The IGP is committed to supporting and influencing public debate around new ideas, sustainable investment in social infrastructure, and public policy aimed at improving the quality of people's lives. We are launching this white paper with Skyroom as we are searching for innovative solutions to future-proof our cities. We try to combine academic research with a multi-disciplinary approach in order to create solutions that benefit the whole of society. We are delighted to have published this project and are looking forward to seeing what the company can achieve in the coming months.

To read the paper, and find out more about our research, please visit riseup.skyroom.london

Financing Prosperity in London

The Institute for Global Prosperity has been working with a number of organisations in East London, including Money Advice and Education (Money A+E), Optimistic Productions/Bank Job Pictures and Research for Action to explore critical alternatives to existing modes and practices of finance. This research examines how community-based forms of financial advice create pathways to prosperity for disadvantaged economic communities, how art can be a form of critical financial education, and evaluates how Covid 19 has impacted the livelihoods of black, asian and minority ethnic communities.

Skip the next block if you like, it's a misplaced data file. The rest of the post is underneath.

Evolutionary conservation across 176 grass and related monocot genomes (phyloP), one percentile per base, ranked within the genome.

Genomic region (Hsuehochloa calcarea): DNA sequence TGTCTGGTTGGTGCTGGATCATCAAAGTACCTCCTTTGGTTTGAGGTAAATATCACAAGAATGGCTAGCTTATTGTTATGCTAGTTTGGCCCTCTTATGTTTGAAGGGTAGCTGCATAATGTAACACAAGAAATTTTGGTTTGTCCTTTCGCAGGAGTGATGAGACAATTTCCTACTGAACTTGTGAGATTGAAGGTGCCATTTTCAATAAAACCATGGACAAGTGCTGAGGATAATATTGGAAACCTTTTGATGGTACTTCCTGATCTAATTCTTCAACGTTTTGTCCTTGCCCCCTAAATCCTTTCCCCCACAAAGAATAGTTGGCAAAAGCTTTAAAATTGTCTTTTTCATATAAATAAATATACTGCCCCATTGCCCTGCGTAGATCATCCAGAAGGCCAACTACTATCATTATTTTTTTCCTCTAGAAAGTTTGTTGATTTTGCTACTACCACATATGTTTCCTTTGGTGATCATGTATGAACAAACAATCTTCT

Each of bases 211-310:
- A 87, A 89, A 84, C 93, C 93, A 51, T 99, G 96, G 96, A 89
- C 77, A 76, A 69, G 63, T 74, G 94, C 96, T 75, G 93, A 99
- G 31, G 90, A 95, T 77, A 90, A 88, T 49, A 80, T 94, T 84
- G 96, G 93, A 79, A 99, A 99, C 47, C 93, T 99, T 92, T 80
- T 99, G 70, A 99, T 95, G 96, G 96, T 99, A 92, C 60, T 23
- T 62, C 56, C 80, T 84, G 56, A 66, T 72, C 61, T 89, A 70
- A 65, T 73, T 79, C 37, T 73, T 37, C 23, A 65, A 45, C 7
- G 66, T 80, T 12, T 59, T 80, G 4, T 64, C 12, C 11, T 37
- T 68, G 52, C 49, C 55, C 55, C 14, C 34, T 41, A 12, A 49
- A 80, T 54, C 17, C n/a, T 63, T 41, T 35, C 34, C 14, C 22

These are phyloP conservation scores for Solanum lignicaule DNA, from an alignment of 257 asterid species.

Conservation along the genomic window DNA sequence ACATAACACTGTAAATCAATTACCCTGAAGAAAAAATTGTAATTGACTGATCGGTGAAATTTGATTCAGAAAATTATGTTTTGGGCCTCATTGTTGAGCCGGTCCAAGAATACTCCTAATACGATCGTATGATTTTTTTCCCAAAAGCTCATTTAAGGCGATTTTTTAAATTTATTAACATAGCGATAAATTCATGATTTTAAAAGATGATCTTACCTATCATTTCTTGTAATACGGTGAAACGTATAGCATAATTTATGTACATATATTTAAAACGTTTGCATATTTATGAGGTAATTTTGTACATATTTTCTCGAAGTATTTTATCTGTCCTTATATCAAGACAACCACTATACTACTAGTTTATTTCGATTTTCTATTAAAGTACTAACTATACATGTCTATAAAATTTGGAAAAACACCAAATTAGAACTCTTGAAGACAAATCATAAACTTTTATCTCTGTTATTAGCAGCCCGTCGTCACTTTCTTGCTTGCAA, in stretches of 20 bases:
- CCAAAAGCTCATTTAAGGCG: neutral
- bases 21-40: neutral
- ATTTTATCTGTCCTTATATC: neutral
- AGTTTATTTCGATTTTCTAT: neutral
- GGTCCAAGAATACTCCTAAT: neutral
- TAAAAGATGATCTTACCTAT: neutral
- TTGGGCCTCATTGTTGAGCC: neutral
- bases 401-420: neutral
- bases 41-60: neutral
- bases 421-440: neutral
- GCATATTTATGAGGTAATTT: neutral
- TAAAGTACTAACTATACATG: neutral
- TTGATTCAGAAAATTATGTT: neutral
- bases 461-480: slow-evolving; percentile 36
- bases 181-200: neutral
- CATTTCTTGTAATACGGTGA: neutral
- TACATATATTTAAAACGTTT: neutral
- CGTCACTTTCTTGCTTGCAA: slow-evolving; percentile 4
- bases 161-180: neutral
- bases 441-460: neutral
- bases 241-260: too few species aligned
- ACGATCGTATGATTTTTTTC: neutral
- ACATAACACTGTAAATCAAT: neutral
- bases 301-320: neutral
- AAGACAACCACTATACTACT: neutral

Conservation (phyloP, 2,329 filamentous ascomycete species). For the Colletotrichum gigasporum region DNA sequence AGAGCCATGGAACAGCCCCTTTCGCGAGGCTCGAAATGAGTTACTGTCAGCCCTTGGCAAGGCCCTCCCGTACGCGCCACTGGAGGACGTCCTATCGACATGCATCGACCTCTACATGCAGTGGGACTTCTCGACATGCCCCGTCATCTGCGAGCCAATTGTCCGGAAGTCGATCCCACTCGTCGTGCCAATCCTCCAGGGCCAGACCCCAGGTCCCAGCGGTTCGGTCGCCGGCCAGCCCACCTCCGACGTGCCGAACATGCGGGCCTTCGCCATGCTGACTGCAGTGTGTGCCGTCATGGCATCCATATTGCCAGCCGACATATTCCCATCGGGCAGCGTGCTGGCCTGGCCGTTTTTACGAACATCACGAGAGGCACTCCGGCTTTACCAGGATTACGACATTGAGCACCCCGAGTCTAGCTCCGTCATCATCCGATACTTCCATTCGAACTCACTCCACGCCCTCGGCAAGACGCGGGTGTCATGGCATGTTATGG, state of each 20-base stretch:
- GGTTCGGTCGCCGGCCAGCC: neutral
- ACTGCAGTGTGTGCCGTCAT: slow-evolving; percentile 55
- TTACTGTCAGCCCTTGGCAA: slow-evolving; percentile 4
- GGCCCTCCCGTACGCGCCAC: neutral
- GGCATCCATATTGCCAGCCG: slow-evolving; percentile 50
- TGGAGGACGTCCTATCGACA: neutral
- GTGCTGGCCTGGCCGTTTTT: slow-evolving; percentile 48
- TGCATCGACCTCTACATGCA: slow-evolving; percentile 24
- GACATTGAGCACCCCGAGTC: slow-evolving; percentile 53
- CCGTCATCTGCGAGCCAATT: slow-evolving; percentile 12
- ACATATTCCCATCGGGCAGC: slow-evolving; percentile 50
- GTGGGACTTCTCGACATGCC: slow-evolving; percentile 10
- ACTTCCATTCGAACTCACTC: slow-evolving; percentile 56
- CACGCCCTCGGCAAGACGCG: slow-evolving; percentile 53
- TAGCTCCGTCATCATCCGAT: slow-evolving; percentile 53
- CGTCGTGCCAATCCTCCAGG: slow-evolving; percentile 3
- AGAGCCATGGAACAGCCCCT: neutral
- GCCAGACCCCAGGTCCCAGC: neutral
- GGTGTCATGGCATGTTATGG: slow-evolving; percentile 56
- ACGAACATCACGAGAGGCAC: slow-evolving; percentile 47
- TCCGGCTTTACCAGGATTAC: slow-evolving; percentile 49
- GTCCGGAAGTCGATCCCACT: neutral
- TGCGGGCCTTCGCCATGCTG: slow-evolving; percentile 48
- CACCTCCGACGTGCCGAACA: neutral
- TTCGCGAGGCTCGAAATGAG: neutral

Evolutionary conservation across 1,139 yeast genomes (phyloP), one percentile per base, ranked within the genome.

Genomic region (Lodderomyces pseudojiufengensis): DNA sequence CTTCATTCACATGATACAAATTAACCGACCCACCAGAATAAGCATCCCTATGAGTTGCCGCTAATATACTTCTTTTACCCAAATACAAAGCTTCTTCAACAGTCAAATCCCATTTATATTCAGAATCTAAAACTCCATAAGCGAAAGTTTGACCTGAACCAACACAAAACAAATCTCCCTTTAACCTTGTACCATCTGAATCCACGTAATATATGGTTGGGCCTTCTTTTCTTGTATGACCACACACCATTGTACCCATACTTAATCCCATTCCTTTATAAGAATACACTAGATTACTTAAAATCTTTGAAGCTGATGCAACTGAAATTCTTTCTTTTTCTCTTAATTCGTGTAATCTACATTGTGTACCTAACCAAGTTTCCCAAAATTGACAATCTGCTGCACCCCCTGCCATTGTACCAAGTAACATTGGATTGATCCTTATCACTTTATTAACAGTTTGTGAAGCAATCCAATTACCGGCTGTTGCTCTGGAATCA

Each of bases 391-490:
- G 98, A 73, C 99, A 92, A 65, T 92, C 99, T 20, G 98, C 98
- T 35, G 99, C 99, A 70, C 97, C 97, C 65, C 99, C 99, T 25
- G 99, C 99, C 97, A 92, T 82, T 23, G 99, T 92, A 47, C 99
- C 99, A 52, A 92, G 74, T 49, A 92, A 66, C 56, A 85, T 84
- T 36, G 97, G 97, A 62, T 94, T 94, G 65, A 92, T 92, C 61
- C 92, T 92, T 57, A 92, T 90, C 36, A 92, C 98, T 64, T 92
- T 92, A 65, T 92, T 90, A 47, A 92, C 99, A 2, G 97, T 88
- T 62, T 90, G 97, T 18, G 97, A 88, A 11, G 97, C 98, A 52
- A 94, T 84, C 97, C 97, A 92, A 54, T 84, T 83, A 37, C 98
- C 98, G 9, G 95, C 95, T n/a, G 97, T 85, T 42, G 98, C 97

Universal Basic Services

Expanding universal access to basic services is the most effective way to bolster the public goods on which both society and the economy depend. The benefits such investment in social infrastructure brings are much greater than those targeted at individuals. What is clear is this: We can have a modern welfare state fit for the 21st century, and we can afford to pay for it. What remains now is a public debate about the validity and potential of the ideas we have on the table, so that we refine them, implement them, and generate the next set of ideas to fit the changing circumstances of sustainable prosperity for the UK today and for future generations.

Find out more about UBS

Good Life Euston

The Institute for Global Prosperity, Camden Council and Lendlease are working together to understand the experiences of local communities most affected by major regeneration projects in the Euston area, and to develop a new prosperity and wellbeing index for Euston.

Research to develop the index has started with Euston Young Voices, a project being delivered in partnership with Camden Giving and led by young people from Euston which focusses on their experiences and aspirations.